When Mark Mobius talks, markets listen, and Templeton Asset Management’s executive chairman has tapped private equity in Africa as the route to the continent’s economic growth.
The septuagenarian says Angola, Zimbabwe, Senegal and Sierra Leone are all attractive prospects, even if working in these countries is not for the faint-hearted, given their political and social issues. But given the slowing private equity market in Asia, and fierce competition in the US and Europe for jobs, Africa could be your best bet.
Mobius is far from being the oracle of Africa: others have already seen the opportunity and have raised significant buyout funds. Industry experts say that hiring to find and make deals with these war chests can’t be far behind.
Africa’s main source of private equity activity continues to be its largest economy, South Africa. The recent annual KPMG/South African Venture Capital Association (SAVCA) survey reports that the local private equity industry added 10.4% to its total funds under management in 2012, which closed at R126.4 billion (USD$12.4 billion). The 2012 growth surpasses the previous four years’ combined cumulative growth of only 4.6%.
SAVCA CEO Erika van der Merwe says hiring has been pretty stagnant in recent years due to the global financial crisis. The KPMG survey reveals that the total number of investment professionals dropped to 500 in 2012, from 574 at the end of 2011, largely due to attrition.
New funds need new people
But she says the spate of new fund raising suggest that private equity firms will need to staff up soon to look for deals. One of the country’s largest and most established firms, Ethos, which has just raised a major fund, is hiring a team of graduates for its 12-month analyst programme, while there are also a small number of vacant roles in other businesses.
Private equity in the rest of Africa is picking up too, and Van der Merwe says South African companies are going into the continent after deals. Last week the Financial Times reported that Johannesburg-based Vantage Risk Capital had made its first investment in West Africa, and only its second transaction outside of South Africa, with a USD$$30m mezzanine capital investment in Genser Energy’s Ghana operations.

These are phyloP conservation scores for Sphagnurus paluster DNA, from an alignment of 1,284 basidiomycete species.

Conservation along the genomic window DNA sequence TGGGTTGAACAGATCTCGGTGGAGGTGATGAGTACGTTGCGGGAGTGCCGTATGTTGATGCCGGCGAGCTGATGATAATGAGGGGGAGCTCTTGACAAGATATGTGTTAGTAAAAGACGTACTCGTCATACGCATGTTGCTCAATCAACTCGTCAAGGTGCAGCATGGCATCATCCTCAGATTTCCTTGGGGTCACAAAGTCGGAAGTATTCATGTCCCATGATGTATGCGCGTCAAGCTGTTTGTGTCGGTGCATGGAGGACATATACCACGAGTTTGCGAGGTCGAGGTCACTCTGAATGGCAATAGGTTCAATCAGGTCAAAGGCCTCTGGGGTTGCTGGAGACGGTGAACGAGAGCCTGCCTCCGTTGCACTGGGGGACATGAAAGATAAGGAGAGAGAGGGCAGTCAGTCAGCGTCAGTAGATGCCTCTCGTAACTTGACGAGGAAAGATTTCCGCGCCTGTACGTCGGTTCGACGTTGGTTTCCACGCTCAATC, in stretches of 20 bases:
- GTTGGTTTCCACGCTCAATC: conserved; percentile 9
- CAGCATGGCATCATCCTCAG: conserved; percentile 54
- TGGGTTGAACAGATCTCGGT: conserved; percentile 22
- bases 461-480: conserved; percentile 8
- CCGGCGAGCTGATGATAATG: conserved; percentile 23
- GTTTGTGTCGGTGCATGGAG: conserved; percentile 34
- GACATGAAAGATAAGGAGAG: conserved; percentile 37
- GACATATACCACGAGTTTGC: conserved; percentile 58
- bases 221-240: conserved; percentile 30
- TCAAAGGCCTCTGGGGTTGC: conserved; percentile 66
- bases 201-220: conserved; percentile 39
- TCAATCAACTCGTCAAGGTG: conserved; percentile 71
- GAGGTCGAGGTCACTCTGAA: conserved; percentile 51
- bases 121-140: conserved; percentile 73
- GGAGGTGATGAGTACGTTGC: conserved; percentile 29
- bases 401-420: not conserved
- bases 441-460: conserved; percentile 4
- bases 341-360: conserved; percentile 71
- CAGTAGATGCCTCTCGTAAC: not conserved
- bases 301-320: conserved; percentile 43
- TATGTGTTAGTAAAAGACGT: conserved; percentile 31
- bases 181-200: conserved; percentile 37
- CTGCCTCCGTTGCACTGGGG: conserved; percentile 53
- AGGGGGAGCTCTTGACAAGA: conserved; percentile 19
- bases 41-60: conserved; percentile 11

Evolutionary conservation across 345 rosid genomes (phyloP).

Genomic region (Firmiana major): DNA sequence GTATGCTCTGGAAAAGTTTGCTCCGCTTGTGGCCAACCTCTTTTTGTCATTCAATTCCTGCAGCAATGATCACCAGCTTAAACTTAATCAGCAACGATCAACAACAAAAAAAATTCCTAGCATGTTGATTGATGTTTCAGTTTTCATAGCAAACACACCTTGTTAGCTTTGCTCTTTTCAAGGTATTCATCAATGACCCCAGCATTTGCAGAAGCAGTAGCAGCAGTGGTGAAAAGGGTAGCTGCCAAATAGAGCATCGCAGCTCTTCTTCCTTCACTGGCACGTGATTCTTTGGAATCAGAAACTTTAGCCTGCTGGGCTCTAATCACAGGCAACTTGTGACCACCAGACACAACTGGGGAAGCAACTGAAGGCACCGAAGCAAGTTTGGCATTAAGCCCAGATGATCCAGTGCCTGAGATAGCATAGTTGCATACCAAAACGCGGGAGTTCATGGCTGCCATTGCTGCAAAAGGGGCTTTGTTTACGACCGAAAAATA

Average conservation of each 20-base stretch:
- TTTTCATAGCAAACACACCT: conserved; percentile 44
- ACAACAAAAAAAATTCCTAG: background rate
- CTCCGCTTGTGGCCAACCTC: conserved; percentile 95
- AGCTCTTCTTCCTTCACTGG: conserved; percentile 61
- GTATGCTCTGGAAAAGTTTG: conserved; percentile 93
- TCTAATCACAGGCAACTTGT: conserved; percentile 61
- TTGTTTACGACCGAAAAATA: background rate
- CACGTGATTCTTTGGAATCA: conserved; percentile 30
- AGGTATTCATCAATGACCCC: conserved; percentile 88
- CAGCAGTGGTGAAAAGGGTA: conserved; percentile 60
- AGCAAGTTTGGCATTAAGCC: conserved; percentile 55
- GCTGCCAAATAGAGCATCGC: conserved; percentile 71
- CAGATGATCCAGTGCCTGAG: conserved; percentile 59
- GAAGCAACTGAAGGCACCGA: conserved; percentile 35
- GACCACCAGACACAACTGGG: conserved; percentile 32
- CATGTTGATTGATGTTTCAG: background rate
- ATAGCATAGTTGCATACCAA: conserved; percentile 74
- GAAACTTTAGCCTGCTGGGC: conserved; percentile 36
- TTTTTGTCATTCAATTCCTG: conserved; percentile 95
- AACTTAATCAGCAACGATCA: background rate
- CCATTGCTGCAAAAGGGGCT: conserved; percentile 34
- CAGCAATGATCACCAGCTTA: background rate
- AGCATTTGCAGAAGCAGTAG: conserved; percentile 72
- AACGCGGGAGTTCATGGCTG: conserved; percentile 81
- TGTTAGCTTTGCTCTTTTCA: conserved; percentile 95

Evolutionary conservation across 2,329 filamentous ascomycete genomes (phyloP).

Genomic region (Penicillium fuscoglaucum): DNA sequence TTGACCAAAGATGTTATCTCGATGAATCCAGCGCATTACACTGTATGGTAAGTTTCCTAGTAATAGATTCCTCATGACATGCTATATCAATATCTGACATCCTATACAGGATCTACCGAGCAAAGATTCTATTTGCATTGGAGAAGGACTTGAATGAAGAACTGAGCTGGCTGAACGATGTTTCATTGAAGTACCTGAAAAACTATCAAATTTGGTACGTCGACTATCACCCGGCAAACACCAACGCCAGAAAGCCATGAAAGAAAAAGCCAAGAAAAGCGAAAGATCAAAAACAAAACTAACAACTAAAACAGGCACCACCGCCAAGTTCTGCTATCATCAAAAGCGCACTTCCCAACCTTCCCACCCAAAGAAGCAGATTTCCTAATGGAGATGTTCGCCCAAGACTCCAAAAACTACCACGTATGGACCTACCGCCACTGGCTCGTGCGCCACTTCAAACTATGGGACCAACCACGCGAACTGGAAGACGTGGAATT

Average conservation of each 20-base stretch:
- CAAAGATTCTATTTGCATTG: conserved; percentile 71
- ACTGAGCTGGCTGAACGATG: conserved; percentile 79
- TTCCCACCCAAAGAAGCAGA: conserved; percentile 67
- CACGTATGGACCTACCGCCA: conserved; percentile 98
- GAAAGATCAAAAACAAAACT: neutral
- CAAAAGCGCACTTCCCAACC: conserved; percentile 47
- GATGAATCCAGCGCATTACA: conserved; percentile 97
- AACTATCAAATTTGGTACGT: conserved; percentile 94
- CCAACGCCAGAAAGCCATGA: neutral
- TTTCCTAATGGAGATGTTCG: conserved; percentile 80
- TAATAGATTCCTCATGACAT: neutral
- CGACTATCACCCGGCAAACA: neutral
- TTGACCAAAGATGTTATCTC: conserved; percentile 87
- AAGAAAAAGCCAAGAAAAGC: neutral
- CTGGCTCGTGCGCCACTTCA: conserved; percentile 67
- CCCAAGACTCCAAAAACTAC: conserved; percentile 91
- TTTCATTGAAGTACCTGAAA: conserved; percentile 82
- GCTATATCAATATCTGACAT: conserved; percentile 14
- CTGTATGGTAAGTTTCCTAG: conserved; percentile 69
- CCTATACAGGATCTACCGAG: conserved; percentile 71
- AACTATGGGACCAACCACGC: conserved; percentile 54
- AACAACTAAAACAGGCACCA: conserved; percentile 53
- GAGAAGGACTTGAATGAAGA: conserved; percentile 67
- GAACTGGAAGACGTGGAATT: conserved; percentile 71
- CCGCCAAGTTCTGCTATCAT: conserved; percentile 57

Another SA firm, Metier, is expanding its southern Africa portfolio, according to the FT, and SA-based banks Investec and Standard are investing in private equity off their own balance sheets. Other funds cited by the paper with private equity interests in Africa include Phatisa, which has investments in Sierra Leone, the Democratic Republic of Congo, Zambia and Cote d’Ivoire.
These funds are increasingly being joined by domestic buyout firms in a number of sub-Saharan countries, particularly in east and west Africa.
“It is still fledgling but we are seeing huge appetite for growth, ”says Van der Merwe.
These companies need talent, and the obvious place to start, she suggests, is among Diaspora communities. “Bringing back nationals who have developed market experience yet who understand local culture and have the networks is one option.”
Funds proliferating in African countries
Global law firm Hogan Lovells reports in a recent white paper on doing business in Africa that there is a “proliferation of private equity funds at country level” looking to invest relatively small amounts per deal, often sub-USD$20 million. Larger regional funds may go up to five times that size and over. “In most of Africa, (funds) are still delivering internal rates of return of more than 20%, even if deals may take double the normal five-year timetable to mature.”
The London-based African Venture Capital Association (AVCA) says in 2012 deal value reached USD$1.1 billion with East African’s firms taking the lion’s share. The first quarterly report of the Cambridge Associates African Private Equity and Venture Capital Index, which is a new index of institutional-quality private equity funds in Africa, shows that they outperformed US venture capital and for earlier 10-year periods, outperformed the 10-year emerging market benchmark. In the year to September 2012, these funds posted an 11.2% annualised return.